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Children's Centres (Crawley)

Volume 476: debated on Monday 19 May 2008

There are five designated children’s centres in Crawley, reaching 4,500 children. Over the next three years, there will be a further £28.8 million for what we expect to be a further 17 centres in West Sussex, including in Crawley.

I am deeply grateful for that response. Anyone who has stayed close to Sure Start centres will know about the fantastic work that has gone on in them. It was right to concentrate on the most needy children first. Now that the service is going to be universal, what steps can my right hon. Friend take to ensure that county councils do not plead poverty in the future and then fail to use that money for those children that desperately need it?

Of course we have enshrined in legislation the requirement that local authorities, along with other key partners like primary care trusts and Jobcentre Plus, provide integrated services on this model for children under five and their parents. I expect local authorities to abide by that legislation, but I also hope that they will do so enthusiastically, as there is no doubt from the feedback from those working in children’s centres and from the growing and measurable positive impacts on children and parents alike that this service was much needed. It is going to grow and I hope that it will have a positive benefit for every child in the country by 2010.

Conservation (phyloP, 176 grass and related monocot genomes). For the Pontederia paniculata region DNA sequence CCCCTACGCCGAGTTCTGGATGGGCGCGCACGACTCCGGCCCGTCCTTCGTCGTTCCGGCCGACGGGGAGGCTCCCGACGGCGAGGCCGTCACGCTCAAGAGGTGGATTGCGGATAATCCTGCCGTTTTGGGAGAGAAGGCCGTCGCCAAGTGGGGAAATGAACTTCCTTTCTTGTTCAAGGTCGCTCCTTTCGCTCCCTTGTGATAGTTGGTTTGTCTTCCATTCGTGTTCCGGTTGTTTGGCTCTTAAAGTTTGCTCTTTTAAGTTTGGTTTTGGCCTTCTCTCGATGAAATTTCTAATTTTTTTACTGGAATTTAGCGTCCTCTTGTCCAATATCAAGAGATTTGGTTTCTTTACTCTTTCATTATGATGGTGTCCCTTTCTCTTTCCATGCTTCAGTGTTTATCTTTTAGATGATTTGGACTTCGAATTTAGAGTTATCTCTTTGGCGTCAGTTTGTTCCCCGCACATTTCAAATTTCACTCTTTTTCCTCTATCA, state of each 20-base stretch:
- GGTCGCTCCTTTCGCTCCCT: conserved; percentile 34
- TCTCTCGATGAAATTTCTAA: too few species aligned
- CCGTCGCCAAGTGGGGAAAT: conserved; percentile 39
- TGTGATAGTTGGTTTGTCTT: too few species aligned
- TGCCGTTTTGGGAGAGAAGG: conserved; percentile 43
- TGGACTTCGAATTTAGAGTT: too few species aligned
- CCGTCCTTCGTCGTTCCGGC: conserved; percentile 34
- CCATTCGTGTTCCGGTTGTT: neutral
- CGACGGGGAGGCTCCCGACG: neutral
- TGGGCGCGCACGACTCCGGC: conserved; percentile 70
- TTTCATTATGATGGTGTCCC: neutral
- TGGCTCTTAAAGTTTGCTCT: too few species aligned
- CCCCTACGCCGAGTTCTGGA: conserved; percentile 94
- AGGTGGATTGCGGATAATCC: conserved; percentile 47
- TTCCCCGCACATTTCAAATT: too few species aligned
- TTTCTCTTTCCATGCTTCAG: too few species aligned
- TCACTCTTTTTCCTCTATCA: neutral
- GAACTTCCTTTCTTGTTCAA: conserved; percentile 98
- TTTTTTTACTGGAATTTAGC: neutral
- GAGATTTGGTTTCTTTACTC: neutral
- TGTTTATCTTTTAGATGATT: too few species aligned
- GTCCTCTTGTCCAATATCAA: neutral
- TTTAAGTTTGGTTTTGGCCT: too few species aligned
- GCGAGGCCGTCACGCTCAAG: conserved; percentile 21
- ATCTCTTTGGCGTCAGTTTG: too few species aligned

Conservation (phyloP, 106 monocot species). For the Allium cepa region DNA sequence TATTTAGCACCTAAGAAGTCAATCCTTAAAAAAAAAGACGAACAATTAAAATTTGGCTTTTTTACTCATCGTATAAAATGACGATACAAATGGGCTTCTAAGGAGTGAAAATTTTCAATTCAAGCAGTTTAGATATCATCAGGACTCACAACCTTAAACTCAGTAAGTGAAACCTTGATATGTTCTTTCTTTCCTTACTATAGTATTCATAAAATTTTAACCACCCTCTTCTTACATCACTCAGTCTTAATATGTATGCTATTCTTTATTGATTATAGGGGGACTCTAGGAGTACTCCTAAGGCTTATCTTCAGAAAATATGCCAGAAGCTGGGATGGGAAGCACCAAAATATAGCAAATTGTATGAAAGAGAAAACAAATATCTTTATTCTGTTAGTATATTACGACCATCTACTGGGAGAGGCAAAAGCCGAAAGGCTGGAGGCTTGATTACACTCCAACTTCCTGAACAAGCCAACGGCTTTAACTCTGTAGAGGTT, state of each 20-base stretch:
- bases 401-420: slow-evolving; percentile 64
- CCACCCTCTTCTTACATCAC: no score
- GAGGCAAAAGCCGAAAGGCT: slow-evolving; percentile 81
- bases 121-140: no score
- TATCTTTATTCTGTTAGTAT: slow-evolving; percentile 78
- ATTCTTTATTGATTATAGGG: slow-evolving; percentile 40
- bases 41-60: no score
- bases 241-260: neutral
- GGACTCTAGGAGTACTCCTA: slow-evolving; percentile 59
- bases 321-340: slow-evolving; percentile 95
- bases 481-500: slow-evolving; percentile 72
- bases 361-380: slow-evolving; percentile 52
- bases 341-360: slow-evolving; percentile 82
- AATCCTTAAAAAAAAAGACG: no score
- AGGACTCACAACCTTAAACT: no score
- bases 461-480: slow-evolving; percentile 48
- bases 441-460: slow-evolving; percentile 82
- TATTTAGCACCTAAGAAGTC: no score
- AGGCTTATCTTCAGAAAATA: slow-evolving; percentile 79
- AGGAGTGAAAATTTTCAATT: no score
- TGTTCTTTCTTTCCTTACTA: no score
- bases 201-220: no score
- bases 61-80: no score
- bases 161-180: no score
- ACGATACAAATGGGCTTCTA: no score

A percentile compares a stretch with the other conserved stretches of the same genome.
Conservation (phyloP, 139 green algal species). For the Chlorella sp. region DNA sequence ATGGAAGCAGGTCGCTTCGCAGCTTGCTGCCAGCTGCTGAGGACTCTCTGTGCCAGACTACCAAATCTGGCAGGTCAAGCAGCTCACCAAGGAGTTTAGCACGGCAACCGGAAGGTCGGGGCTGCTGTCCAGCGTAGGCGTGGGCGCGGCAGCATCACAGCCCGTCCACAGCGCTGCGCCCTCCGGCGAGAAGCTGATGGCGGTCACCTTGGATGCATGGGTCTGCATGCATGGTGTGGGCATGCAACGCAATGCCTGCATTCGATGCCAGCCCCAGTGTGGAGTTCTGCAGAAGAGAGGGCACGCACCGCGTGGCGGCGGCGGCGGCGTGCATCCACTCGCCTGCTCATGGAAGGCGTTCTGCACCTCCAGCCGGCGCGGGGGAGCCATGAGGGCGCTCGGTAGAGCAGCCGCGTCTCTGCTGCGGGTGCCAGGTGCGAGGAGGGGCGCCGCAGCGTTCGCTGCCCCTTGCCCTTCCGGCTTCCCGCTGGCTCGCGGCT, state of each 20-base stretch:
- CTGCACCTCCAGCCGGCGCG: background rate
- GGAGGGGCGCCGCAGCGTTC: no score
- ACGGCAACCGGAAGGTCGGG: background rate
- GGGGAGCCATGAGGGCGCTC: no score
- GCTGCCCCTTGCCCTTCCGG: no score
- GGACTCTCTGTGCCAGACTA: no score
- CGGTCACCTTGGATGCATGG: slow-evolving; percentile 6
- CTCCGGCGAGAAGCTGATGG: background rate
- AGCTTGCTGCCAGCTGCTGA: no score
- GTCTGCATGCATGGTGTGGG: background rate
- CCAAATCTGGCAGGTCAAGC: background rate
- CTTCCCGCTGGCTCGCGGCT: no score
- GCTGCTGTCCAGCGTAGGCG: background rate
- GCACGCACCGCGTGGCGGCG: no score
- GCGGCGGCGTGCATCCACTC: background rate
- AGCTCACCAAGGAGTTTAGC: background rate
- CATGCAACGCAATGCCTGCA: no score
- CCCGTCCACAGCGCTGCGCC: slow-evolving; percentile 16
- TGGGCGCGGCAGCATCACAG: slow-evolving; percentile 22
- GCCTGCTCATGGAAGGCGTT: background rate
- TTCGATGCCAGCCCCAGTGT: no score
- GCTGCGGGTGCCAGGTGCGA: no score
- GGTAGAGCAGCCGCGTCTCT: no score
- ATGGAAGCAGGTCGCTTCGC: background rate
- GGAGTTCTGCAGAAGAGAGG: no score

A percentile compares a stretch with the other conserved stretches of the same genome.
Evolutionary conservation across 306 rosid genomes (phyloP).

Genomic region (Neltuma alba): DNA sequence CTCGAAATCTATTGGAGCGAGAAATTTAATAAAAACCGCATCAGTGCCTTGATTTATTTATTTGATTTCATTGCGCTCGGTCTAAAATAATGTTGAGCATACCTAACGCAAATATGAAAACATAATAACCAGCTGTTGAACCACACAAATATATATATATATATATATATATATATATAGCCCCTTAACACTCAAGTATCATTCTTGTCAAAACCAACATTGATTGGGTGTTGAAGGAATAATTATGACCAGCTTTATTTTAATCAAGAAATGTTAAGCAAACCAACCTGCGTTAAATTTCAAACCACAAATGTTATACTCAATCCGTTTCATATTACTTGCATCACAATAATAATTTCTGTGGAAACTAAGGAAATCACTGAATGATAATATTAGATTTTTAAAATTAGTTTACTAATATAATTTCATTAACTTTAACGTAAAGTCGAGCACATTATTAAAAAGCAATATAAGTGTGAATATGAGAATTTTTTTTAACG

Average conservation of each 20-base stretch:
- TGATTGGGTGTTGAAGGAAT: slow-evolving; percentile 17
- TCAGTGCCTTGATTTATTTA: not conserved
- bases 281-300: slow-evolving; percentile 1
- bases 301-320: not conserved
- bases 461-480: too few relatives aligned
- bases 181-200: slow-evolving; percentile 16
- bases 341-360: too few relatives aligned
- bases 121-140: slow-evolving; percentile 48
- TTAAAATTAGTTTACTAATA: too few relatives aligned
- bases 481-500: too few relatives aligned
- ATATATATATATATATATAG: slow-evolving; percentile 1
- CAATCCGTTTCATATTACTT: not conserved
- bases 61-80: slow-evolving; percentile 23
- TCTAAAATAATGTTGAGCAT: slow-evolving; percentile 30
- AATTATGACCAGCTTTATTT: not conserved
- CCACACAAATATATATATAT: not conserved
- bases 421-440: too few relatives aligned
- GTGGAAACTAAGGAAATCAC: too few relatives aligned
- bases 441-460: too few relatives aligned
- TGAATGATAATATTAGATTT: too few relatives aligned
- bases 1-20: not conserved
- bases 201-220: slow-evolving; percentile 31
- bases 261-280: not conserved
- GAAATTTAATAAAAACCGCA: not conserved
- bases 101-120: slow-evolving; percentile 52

Does the Minister accept that in Crawley, in Staffordshire and everywhere else the best possible centre is the family? What is she doing as a Minister in a Department that carries that word in its title, to encourage families and not to institutionalise children, irrespective of their backgrounds?

I could not agree more with the hon. Gentleman, although—the Conservative party has recently recognised this, rather belatedly—some families want some support in bringing up their children. That is part of the services that children’s centres are providing. In particular, those in Crawley have developed an important standard of excellence in the services that they are developing for parents, including services for fathers, grandfathers and male carers, and talking toddlers groups—all those things that are helping parents with what in today’s society is perhaps the increasingly difficult job of bringing their children up well.